copyright
Image source: https://bit.ly/2NoAKFN

This article is written by Vanija Bijmohan, pursuing Certificate Course in Intellectual Property Rights from LawSikho. Here she has discussed on copyrighted materials.

Introduction

In general, Copyright means “right to copy”. Copyright is an intellectual property right. Copyright is the bundle of legal rights of the creators of literary, dramatic, musical and artistic works, and producers of cinematographic films and sound recordings. The Copyright Act of India 1957 (hereinafter referred to as “ACT”) came into force from January 1958. This ACT has been amended six times. The most substantial amendment was in the year 2012. This amendment includes the ACT in conformity with the WIPO Copyright Treaty (WCT) and WIPO Performance and Phonograms Treaty (WPPT) to protect music and film industry and any concerns of physically disabled.

An act of infringement in the ACT

This ACT gives the exclusive rights of copyrighted materials to the owner to reproduce, create adaptation, translation, performance, display recording of broadcast and distribution, unless and until it becomes public domain. When any other person uses such copyrighted materials without proper authorisation of the owner, the act is considered as an infringement.

The ACT specifically states the circumstances under which the act of a person will be deemed as an infringed act:

  1. When a person does not have a license to use copyrighted material and if in any case, he has a license he acts in contrary to it. It includes making and reproduction of unauthorized copies and any performance in public.
  2. When a person makes copies for the purpose of sell sale or hire, distributes and exhibits in public for sale of trade which adversely affects the interest of the owner.
  3. Imports any infringed copies of work.

Fair use or fair dealing is an exception to the act of infringement

Fair use or fair dealing is an exception to the Act of an infringement. The Act does not define the term fair use. The meaning of the fair use is always interpreted by the courts depending on the facts of each case. When any person uses any copyrighted materials for fair dealings, he does not require any prior authorisation from the owner and such act will not be considered as an infringement.

The ACT deals with the various situations under which the acts of fair dealing are covered.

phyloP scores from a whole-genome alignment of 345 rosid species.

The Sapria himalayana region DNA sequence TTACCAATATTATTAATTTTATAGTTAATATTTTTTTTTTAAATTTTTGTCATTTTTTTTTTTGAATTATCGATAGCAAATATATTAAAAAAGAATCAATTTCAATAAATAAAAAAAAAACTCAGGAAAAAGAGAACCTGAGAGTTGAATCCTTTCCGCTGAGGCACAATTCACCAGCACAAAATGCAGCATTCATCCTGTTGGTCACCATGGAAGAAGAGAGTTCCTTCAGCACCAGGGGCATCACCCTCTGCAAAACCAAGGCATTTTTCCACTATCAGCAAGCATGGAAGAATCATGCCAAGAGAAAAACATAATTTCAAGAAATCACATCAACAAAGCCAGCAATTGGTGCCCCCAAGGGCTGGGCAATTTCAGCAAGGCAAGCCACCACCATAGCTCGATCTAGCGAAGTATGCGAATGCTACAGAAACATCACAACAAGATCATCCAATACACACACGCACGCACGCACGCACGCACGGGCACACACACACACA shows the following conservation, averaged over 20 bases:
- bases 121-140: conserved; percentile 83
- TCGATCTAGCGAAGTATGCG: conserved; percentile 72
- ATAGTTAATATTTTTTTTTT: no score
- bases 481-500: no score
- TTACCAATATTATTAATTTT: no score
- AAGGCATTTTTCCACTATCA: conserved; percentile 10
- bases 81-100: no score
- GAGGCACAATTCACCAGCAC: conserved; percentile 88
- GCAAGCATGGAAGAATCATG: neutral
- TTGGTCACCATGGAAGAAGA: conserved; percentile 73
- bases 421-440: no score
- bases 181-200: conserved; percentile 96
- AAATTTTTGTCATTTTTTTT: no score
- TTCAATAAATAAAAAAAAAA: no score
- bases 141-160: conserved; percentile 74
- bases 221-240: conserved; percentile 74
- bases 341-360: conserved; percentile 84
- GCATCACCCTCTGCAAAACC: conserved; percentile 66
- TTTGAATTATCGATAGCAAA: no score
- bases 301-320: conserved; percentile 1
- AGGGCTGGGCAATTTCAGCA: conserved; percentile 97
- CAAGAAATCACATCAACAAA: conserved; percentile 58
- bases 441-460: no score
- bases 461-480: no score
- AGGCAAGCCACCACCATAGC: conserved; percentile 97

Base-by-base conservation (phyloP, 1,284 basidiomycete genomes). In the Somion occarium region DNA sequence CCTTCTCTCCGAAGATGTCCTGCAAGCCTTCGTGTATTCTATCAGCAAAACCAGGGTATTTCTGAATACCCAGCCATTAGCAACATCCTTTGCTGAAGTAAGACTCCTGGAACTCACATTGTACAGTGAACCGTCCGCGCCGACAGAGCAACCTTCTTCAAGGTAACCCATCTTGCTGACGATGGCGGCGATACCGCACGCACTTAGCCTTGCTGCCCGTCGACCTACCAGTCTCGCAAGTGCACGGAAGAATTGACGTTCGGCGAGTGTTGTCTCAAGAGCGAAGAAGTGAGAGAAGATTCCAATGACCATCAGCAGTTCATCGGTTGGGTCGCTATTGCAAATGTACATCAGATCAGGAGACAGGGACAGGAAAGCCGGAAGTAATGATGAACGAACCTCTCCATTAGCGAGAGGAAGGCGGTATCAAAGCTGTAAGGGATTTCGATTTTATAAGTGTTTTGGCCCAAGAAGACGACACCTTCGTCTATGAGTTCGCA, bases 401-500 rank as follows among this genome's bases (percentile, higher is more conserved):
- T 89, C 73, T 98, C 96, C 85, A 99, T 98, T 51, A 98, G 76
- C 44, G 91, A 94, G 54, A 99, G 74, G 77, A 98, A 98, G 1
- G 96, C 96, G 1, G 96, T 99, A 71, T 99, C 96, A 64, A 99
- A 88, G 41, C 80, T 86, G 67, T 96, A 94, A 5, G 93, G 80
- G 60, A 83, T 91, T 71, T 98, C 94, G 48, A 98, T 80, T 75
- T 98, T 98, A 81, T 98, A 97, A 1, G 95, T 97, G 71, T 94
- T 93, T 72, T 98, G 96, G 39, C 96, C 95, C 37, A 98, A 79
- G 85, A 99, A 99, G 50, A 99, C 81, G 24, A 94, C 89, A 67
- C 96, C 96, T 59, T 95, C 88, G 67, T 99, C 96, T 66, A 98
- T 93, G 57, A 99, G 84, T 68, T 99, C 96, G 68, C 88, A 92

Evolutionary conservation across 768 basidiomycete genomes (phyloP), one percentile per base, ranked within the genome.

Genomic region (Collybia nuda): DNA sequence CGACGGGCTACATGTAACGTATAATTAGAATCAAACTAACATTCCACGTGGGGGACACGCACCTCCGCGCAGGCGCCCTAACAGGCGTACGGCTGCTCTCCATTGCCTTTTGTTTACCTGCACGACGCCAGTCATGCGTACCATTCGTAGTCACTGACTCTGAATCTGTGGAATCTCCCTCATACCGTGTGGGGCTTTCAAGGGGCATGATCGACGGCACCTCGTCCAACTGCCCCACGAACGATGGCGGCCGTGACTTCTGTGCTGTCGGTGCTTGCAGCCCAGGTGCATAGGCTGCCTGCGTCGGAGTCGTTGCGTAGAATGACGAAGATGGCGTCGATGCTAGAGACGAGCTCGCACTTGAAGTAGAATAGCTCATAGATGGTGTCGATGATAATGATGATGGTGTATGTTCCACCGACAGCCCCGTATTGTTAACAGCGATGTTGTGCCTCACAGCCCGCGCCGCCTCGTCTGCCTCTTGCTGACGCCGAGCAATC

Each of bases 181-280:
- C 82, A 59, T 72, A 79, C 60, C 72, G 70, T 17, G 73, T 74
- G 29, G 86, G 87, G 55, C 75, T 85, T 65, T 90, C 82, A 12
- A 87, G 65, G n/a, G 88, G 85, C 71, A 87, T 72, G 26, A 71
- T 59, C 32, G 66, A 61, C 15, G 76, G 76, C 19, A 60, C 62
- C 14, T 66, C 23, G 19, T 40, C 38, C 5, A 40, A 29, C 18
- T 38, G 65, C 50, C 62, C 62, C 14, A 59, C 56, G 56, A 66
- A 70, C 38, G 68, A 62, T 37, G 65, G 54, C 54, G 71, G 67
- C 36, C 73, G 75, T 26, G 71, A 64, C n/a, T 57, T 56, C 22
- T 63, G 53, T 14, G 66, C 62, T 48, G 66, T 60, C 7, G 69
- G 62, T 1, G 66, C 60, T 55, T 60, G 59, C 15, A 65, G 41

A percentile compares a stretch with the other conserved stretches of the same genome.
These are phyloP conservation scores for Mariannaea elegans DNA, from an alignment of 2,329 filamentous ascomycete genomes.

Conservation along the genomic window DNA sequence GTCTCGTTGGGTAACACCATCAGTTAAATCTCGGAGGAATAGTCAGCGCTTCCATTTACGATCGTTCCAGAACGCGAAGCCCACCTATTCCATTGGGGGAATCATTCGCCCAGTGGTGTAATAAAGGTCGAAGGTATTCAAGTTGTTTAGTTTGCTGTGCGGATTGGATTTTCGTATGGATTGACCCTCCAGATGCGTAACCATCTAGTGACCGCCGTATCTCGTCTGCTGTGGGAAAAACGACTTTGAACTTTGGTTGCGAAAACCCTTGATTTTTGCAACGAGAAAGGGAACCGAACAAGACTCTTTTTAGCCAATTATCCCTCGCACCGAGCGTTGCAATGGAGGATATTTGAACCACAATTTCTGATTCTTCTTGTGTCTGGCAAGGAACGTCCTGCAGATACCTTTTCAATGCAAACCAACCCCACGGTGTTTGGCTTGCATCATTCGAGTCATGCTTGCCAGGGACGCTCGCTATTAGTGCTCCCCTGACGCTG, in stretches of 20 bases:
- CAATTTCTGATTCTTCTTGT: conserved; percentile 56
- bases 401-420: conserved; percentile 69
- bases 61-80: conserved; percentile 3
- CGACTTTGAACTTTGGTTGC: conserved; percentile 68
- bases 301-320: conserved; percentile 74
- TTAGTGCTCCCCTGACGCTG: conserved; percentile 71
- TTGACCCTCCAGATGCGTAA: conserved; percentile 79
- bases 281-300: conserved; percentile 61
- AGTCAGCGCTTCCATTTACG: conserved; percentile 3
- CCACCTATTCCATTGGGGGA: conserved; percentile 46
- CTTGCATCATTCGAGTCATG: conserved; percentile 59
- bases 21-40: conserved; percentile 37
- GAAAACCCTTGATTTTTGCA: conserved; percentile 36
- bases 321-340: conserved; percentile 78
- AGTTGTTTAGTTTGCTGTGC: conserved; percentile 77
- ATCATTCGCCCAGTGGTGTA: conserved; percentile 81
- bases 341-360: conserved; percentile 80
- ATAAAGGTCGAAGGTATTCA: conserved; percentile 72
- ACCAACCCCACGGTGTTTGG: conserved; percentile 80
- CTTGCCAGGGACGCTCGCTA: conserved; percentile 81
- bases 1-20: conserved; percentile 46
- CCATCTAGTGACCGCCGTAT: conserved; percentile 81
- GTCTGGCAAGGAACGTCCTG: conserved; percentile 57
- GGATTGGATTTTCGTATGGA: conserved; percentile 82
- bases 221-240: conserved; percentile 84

Situations under which use of copyrighted materials in educational institutions are allowed but subject to certain limitations

Educational Institution means an institution where people go to acquire specific knowledge in the form of education. Few examples of such institution are preschool, school, colleges, professional colleges, and universities.

The Act explicitly provides the provisions related to the fair dealing of copyrighted materials for educational purposes. Fair dealing is an exception to the exclusive rights granted to the author for his creative and original work. Fair dealing allows the educational institutions to reproduce or use of the copyrighted materials.

https://lawsikho.com/course/diploma-intellectual-property-media-entertainment-laws

Click Above

Following are the provisions which broadly enumerates of fair dealing of copyrighted materials in an educational institution:

  1. The reading or recitation in public of reasonable extracts from a published literary or dramatic work is allowed;
  2. The publication in a collection, mainly composed of non-copyright matter, bona fide intended for instructional use, and so described in the title and in any advertisement issued by or on behalf of the publisher, of short passages from published literary or dramatic works, not themselves published for such use in which copyright subsists:
    This provision is limited and states that;

    1. only two such passages from works by the same author are published by the same publisher during any period of five years;
    2. In the case of a work of joint authorship, references in this clause to passages from works shall include references to passages from works by any one or more of the authors of those passages or by any one or more of those authors in collaboration with any other person.
  3. The reproduction of any work will be allowed in the following circumstances only:
    1. By a teacher or a pupil in the course of instruction; or
    2. As part of the question to be answered in an examination; or
    3. In answers to such questions
  4. The performance in the course of the activities of an educational institution, of a literary, dramatic or musical work by the staff and students of the institution or of cinematograph flight or a sound recordings; this exception is available only when the audience for such performance is limited to staff,  students, parents and guardians of the students and persons connected to such activities of the institutions or the communications of such audience of a cinematograph film or sound recording.
  5. The reproduction for the purpose of research or private study or with a view to publication of an unpublished literary, dramatic or musical work kept in library or museum or other institutions to which the public has access. This reproduction is limited to;
    1. In case the author is known to the library or museum or to any other institutions then reproduction will be allowed only after the 60 years from the death of the author.
    2. In case of a joint ownership, reproduction is allowed after 60 years from the date of the death of the author whose identity is known;
    3. In case of joint ownership, the identity of more than one author is known then reproduction will be allowed only after 60 years from the death of the author who dies last.